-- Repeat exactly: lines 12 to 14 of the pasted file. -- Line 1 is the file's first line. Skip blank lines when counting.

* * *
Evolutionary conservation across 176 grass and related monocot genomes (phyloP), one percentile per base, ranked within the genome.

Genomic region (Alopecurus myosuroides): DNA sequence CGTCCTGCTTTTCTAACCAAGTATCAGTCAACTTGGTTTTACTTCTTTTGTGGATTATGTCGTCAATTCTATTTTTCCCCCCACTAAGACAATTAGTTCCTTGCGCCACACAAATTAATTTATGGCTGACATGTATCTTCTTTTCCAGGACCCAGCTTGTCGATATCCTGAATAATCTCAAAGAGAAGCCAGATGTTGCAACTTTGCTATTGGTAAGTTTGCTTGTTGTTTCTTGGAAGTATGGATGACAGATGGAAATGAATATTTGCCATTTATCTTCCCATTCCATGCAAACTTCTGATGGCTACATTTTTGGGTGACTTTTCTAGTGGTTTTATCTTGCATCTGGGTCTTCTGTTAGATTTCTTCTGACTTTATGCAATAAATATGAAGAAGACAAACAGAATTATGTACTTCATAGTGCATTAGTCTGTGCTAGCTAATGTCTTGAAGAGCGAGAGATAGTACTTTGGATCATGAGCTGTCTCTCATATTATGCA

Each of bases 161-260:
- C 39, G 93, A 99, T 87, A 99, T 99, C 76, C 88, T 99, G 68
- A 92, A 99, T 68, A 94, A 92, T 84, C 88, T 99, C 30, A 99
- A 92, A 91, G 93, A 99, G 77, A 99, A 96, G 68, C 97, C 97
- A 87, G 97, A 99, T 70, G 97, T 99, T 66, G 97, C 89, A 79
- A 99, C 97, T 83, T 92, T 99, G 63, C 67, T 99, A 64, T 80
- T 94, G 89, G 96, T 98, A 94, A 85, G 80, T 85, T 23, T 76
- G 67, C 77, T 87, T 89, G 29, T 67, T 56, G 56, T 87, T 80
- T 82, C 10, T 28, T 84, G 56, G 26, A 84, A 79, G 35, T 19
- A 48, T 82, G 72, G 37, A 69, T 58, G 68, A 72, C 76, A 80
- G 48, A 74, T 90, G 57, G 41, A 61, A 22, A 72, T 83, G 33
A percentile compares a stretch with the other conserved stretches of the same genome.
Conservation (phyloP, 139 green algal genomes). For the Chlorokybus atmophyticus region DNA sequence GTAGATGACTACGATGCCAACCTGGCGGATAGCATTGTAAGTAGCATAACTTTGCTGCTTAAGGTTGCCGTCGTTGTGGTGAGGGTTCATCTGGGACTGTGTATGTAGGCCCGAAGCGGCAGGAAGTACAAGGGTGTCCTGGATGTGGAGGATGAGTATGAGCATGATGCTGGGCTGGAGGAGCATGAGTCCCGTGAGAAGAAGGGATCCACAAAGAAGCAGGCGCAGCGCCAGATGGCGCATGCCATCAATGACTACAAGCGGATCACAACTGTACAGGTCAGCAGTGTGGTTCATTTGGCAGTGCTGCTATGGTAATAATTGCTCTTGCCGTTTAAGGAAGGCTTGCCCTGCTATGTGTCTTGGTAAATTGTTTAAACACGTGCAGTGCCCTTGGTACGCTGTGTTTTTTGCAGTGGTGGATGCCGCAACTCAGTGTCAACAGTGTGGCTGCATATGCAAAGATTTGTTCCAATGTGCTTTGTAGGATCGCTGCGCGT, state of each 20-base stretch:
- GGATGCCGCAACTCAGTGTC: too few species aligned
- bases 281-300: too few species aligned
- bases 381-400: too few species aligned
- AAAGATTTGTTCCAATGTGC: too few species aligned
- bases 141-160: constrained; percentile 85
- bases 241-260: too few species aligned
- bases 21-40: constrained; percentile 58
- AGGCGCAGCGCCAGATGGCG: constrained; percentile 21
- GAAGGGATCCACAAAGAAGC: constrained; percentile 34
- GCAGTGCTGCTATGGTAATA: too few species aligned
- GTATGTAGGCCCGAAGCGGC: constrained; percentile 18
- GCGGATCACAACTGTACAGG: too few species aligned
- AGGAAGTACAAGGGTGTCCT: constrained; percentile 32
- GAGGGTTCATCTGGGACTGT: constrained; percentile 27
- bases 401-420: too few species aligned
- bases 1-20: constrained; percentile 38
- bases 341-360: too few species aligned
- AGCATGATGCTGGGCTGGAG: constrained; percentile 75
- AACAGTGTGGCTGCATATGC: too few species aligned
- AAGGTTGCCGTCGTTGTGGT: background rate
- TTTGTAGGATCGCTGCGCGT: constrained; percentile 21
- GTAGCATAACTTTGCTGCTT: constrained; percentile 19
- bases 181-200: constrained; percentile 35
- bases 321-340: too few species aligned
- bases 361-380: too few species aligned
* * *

- A 48, T 82, G 72, G 37, A 69, T 58, G 68, A 72, C 76, A 80
- G 48, A 74, T 90, G 57, G 41, A 61, A 22, A 72, T 83, G 33
A percentile compares a stretch with the other conserved stretches of the same genome.